Your center has been among the first in your country, or continent, to perform various novel transcatheter valve interventions. Which one had the most profound and immediate impact on patient care?
If I’m speaking about in terms of global impact, it still remains percutaneous mitral commissurotomy, which has had a major impact worldwide. TAVR will no doubt become the default approach in patients with AS, as it is the most frequent valve disease in the Western world. Mitral valve repair has a major impact on the treatment of high-risk patients with MR. Valve-in-valve implantation in the aortic position, and on a smaller scale in mitral position, as well as the valve-in-ring approach are very useful options for the care of high-risk patients.
How does an integrated approach to cardiology improve interaction between colleagues, as well as doctor-patient relations? In what ways does the use of imaging play a role here?
The new ESC/EACTS guidelines concur with the ACC/AHA guidelines to stress the role of heart valve centers where all the therapies are available on site and where the heart team may choose the best option according to the patient’s characteristics. Imaging capacities are key here for patient selection and also for procedural guidance. As a consequence, the “structural teams” must have dedicated training in cardiac imaging, and research should establish the most appropriate imaging techniques to enhance efficacy and also safety of the procedure for patients and physicians.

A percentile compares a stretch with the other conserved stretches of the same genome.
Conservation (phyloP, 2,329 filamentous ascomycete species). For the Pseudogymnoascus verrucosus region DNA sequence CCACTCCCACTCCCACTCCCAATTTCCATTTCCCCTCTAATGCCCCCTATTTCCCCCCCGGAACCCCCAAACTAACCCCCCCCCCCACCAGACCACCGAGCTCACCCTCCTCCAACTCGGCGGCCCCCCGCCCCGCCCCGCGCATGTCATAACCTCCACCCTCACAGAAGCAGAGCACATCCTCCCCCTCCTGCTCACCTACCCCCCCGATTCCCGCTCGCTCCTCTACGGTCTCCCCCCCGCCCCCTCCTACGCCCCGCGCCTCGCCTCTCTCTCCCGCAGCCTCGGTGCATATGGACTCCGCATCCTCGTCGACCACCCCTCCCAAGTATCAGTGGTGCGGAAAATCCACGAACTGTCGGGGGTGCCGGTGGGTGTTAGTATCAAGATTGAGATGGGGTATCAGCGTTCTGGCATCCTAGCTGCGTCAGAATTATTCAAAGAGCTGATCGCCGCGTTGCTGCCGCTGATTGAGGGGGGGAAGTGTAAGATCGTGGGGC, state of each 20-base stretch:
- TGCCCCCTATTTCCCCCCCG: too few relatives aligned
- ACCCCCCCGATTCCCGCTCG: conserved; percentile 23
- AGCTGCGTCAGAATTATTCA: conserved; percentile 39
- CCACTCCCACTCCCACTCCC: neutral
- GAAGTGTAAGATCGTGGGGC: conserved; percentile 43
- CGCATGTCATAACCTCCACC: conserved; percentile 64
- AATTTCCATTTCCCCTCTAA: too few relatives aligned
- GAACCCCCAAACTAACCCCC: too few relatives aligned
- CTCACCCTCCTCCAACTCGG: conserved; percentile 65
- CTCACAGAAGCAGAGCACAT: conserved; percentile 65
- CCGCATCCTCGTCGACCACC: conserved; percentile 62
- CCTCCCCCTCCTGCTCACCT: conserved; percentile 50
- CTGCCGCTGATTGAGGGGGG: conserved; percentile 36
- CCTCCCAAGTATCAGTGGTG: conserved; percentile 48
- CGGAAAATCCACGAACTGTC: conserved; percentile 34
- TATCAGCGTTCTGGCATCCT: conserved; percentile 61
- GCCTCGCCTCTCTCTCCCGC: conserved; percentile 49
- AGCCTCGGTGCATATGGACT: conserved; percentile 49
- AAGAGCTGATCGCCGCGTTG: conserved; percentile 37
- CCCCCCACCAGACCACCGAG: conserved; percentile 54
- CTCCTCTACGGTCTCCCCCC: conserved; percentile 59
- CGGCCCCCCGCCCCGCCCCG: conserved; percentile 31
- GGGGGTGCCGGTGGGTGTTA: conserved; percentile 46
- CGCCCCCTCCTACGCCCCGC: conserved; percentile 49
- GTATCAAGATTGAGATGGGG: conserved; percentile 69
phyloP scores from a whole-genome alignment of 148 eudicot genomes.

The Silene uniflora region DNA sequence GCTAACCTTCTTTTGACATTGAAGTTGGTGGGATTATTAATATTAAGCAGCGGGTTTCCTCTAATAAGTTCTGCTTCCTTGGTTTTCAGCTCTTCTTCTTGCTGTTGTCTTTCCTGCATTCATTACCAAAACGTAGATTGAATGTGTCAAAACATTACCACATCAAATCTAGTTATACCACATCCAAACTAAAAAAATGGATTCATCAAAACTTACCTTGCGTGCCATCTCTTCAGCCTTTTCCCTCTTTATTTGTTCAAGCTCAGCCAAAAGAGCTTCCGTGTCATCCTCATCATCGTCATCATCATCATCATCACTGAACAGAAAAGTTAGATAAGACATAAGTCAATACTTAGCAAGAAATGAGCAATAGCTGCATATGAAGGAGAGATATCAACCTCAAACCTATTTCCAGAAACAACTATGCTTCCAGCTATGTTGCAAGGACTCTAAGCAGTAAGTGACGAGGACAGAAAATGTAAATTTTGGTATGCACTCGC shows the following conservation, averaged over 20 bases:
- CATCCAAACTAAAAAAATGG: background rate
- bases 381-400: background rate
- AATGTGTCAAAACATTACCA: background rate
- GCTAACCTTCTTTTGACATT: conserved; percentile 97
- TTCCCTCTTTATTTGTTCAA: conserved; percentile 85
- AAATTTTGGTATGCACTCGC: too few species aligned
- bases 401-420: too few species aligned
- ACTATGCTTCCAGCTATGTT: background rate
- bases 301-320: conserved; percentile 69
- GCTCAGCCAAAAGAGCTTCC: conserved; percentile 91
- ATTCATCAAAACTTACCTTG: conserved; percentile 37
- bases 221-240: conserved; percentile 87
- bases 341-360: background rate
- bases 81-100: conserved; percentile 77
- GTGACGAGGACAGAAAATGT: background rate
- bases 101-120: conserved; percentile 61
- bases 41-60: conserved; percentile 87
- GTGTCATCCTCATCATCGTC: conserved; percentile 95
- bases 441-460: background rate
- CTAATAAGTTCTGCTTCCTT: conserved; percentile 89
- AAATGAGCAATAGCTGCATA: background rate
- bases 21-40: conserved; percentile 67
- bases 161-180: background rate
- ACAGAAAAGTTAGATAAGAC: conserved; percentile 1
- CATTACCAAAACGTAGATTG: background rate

It is also important that the patients be informed and actively participate in the therapeutic decision.
1. Baumgartner H, Falk V, Bax JJ, et al. 2017 ESC/EACTS Guidelines for the management of valvular heart disease. Eur Heart J. 2017;38:2739-2791.
2. Nishimura RA, Otto CM, Bonow RO, et al. 2017 AHA/ACC focused update of the 2014 AHA/ACC guideline for the management of patients with valvular heart disease: a report of the American College of Cardiology/American Heart Association Task Force on Clinical Practice Guidelines. J Am Coll Cardiol. 2017;70:252-289.
3. Obadia JF, Armoiry X, Iung B, et al. The MITRA-FR study: design and rationale of a randomised study of percutaneous mitral valve repair compared with optimal medical management alone for severe secondary mitral regurgitation. EuroIntervention. 2015;10:1354-1360.
Alec Vahanian, MD
Professor of Cardiology
University Paris VII
Disclosures: Consultant to Abbott Vascular, Edwards Lifesciences, and Mitraltech Ltd.